October 2, 2023
Benign can sometimes mean normal but not always. Pathologists often use this term to say that something is not cancer. However, many things that are non-cancerous are still not normal. For example, a non-cancerous tumour is benign but it is still an abnormal growth of cells. Importantly, in some areas of the body such as the brain, even non-cancerous tumours can cause significant harm as they grow and damage surrounding tissue.
A benign tumour is a large group of non-cancerous cells that are growing faster than the normal cells around them. Because they are growing faster than normal cells, the tumour cells form a mass that stands out from the surrounding tissue.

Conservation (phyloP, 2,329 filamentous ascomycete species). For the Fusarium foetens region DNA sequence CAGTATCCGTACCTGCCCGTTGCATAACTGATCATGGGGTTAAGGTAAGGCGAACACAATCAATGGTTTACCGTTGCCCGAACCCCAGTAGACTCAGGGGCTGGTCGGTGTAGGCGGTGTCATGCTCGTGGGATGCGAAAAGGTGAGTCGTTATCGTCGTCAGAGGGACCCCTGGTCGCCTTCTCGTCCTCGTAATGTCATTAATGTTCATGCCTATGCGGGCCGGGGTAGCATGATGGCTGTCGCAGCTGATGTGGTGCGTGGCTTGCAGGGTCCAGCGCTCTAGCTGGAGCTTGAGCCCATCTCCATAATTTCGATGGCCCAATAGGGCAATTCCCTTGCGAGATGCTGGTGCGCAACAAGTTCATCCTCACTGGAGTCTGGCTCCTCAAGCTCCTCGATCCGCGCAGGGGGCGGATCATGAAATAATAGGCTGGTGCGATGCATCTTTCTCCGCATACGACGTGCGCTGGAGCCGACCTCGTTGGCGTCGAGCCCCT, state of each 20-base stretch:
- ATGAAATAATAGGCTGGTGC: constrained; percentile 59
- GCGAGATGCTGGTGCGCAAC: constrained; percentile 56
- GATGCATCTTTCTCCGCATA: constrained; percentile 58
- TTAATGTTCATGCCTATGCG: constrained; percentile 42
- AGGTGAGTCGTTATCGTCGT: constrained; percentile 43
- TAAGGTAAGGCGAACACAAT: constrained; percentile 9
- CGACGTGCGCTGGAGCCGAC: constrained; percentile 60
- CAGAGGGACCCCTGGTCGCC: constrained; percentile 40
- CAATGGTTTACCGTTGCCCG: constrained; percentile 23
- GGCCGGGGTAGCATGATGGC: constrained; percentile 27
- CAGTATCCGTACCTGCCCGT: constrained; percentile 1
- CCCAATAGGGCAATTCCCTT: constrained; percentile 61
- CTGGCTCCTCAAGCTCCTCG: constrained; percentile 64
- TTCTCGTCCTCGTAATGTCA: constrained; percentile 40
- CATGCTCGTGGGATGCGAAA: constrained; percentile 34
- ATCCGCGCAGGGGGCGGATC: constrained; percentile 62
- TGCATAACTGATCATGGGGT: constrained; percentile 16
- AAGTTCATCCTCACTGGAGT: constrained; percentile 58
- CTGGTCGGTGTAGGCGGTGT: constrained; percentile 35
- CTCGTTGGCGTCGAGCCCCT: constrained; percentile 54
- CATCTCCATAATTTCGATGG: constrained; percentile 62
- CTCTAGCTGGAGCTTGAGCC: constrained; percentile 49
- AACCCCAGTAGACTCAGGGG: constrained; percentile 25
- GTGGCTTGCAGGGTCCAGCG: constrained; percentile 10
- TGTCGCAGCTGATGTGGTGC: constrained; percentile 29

Benign tumours can still cause damage by compressing nearby structures, such as other organs, nerves, or blood vessels. However, the cells cannot typically spread to other parts of the body. The movement of tumour cells to another part of the body is called metastasis and this is usually only seen with malignant (cancerous) tumours.
When examining a tumour under a microscope, pathologists will look for the following features in order to determine if the tumour is benign (non-cancerous) or malignant. (cancerous):